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Rehab Raised Beds Inside and Out

By: Maureen Gilmer

Raised-bed hoops and row covers can help you protect crops from harsh growing conditions and winter cold.

Second gardens are always better than first gardens.  When those first gardens were your raised beds, then maybe it’s time to raise the bar.  Bigger, better, and more prolific are garden characteristics that all gardeners want, so perhaps it’s time to rehab and expand in preparation for next year’s summer garden.

So many raised beds were at first experimental or created with the kids as a family project without long-term planning and smart design.  That’s why they often don’t last as long as they should.  Earth-to-wood contact (something forbidden in house building) introduces wood rot and invites pests, such as termites. You need to know what you are doing to get more life from your raised bed.

Choosing the Best Raised Bed Building Materials

layers

Redwood ties are naturally rot resistant and great for raised bed building.

Early on, wooden railroad tie beds [read more about railroad tie beds] became popular and kept the rot problem at bay, but ties are made from heavily treated wood. They contain dangerous heavy metals and creosote, which can leach into the soil and be taken up by edible plants. Pressure treated wood has the same problem. It is treated with fungicides and other compounds to reduce rot that can leach into the soil.

Untreated woods are not all the same. Many break down fast, resulting in short-lived raised beds. If you want long-lasting beds, avoid soft or rustic reclaimed woods certain to rot quickly. Instead, choose long-lasting red cedar or redwood. Both decompose slowly and are the most recommended for beautiful frames that resist rot. Trex, and other polymer/wood alternatives, also last forever and look great. All of the rot-resistant options are initially more expensive but worth it if you plan to garden for years.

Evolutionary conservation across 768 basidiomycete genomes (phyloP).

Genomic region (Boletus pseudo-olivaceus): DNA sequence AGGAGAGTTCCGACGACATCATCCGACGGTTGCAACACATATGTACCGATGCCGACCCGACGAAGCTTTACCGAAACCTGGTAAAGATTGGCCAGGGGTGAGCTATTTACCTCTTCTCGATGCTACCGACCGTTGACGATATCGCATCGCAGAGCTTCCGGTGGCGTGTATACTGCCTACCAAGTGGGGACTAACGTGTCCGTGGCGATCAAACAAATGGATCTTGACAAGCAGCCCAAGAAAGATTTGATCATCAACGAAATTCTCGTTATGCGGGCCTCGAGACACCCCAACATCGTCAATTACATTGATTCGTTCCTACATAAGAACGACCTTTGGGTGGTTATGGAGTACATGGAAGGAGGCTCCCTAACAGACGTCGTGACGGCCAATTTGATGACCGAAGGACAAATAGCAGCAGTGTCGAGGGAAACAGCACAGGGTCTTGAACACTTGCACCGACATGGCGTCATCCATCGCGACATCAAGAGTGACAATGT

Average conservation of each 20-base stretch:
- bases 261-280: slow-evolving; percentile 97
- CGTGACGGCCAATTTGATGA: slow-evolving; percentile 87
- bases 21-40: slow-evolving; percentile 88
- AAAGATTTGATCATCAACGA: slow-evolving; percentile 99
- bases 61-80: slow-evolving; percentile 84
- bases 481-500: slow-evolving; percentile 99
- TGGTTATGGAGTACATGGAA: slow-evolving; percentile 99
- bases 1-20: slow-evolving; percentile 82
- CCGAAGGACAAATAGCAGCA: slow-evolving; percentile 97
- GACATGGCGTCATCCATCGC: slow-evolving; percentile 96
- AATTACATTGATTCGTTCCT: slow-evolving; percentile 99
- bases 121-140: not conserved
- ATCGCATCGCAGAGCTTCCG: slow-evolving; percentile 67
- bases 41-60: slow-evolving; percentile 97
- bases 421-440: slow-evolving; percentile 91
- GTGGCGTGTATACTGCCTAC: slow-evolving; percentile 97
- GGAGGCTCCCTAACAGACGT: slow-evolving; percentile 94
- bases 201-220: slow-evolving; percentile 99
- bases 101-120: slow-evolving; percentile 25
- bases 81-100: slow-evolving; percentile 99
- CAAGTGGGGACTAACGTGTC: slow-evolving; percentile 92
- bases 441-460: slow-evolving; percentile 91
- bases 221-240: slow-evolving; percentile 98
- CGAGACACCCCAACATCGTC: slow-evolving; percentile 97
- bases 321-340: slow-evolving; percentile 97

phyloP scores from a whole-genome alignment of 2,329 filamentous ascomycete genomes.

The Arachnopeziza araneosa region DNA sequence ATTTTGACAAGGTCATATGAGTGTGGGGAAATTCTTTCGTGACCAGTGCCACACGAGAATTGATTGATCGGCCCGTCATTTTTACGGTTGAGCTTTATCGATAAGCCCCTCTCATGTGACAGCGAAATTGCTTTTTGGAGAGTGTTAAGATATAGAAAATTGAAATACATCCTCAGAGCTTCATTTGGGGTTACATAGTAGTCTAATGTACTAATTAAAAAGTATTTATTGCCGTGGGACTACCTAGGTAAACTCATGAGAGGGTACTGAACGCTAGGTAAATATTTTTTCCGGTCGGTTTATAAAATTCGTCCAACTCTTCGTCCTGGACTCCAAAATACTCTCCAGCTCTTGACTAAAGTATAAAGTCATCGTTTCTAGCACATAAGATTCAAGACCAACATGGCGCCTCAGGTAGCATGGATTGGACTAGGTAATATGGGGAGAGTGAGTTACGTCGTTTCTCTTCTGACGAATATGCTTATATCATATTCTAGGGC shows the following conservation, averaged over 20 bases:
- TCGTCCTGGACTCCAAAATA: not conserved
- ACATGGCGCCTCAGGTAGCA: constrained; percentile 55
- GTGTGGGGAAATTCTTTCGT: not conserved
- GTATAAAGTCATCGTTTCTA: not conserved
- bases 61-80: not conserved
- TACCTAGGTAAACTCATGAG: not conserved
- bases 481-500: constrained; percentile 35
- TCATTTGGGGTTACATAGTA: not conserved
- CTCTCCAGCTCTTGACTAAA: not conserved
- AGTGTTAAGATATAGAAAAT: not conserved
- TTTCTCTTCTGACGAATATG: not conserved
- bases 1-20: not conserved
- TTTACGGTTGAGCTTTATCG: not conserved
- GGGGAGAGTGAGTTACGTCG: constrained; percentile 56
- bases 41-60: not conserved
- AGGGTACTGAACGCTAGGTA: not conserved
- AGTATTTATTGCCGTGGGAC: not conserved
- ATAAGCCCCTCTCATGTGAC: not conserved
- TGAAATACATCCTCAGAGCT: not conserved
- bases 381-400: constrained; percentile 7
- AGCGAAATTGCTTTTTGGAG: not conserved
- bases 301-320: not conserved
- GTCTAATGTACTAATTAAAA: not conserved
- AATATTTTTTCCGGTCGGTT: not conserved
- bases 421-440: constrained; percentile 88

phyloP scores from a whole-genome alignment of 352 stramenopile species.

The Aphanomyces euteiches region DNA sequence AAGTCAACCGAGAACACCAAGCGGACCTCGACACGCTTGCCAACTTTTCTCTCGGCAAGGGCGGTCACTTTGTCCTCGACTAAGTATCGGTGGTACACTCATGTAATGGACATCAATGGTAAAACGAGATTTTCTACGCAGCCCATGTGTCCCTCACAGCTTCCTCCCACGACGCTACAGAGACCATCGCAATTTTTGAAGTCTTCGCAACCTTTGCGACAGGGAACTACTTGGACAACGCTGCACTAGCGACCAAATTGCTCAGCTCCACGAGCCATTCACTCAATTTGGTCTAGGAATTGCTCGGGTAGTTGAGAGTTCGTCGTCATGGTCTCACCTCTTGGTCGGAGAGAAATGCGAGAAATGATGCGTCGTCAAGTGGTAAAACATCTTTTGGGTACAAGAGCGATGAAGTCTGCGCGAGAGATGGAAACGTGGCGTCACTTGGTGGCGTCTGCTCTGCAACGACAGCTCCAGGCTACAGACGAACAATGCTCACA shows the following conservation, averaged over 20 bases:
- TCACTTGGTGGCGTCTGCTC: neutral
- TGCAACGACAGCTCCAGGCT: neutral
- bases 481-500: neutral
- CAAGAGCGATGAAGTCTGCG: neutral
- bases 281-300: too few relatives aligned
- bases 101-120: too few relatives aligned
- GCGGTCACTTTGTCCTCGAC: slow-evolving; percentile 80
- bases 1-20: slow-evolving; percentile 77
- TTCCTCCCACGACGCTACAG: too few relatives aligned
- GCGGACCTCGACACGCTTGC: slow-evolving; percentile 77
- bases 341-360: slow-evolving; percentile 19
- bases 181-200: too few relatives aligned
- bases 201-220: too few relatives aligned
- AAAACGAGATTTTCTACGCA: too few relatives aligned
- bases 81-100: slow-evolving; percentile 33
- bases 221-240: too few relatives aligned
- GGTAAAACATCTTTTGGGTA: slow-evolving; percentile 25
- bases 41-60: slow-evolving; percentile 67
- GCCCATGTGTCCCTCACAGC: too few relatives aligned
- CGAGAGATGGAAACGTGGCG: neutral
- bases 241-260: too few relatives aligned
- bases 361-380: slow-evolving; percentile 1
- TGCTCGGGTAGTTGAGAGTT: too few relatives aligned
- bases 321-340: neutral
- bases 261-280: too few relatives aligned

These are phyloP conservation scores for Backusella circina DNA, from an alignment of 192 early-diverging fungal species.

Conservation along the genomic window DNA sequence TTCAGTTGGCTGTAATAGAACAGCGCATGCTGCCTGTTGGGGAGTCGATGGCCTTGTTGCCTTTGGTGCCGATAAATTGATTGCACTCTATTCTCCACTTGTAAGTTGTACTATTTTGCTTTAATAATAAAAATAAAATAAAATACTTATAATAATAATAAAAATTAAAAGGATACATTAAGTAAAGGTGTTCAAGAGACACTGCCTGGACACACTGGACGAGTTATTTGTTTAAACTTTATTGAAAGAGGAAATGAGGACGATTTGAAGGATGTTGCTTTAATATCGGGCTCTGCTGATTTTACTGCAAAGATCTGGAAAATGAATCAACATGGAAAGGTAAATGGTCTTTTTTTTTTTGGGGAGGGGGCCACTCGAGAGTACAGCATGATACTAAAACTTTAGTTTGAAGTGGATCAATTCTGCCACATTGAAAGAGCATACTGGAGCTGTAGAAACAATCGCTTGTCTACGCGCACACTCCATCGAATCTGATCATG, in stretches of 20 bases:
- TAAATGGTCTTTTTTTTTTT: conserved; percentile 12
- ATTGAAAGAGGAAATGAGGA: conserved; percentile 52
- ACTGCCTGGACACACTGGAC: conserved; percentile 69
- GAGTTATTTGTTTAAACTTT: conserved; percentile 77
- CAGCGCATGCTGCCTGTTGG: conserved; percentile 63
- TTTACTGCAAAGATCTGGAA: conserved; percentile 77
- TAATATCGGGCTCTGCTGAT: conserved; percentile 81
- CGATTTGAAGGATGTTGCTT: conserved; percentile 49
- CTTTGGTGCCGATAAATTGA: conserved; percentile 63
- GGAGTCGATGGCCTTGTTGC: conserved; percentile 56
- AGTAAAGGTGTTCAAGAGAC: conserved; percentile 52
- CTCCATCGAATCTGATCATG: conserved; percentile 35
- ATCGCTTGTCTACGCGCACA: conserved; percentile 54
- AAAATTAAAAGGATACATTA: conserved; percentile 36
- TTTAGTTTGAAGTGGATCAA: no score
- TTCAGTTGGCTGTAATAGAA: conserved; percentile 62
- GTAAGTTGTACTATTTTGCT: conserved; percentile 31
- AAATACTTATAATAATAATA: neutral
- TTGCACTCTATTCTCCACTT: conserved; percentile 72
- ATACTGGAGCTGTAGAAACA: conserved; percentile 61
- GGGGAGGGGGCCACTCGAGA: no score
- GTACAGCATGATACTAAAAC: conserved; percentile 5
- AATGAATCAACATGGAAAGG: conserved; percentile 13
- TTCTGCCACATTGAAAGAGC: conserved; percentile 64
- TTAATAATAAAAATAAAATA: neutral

Rehabbing Your Raised Bed

coir

Just Coir creates a good organic base layer for raised bed gardens.

If you already have raised beds made with fast-to-decompose wood, you may already be experiencing the unfortunate and very common results. They are rotting, bowing, or breaking open at the seams due to decomposing edges weakened by the weight of soil, plants, and mulch.  This means it is either time to rebuild or refurbish the frames.

Moreover, if you have had your beds for a while, the soil will be low and in need of replacement. Like all garden beds, soil volume falls as microbes consume the fine humus, and nutrients are depleted by garden plants. Poor garden soil will produce poor garden plants.

Fall is the best time to replenish raised bed soil and fix repairs. Take advantage of the fabulous fall weather to replace all rotting or bowing boards or edges, and revive sad, tired soil.  Here’s the five-step process in a nutshell:

  1. Remove existing soil, if it’s degraded to mostly woody matter and perlite.  Stockpile the old soil material for future use as summer mulch, or layer it into the compost heap.
  2. Inspect the newly exposed sidewalls by stabbing questionable spots with a screwdriver.  If the metal penetrates the wood,  then there’s rot, and they need to be replaced.  Also, check and reinforce loose corners.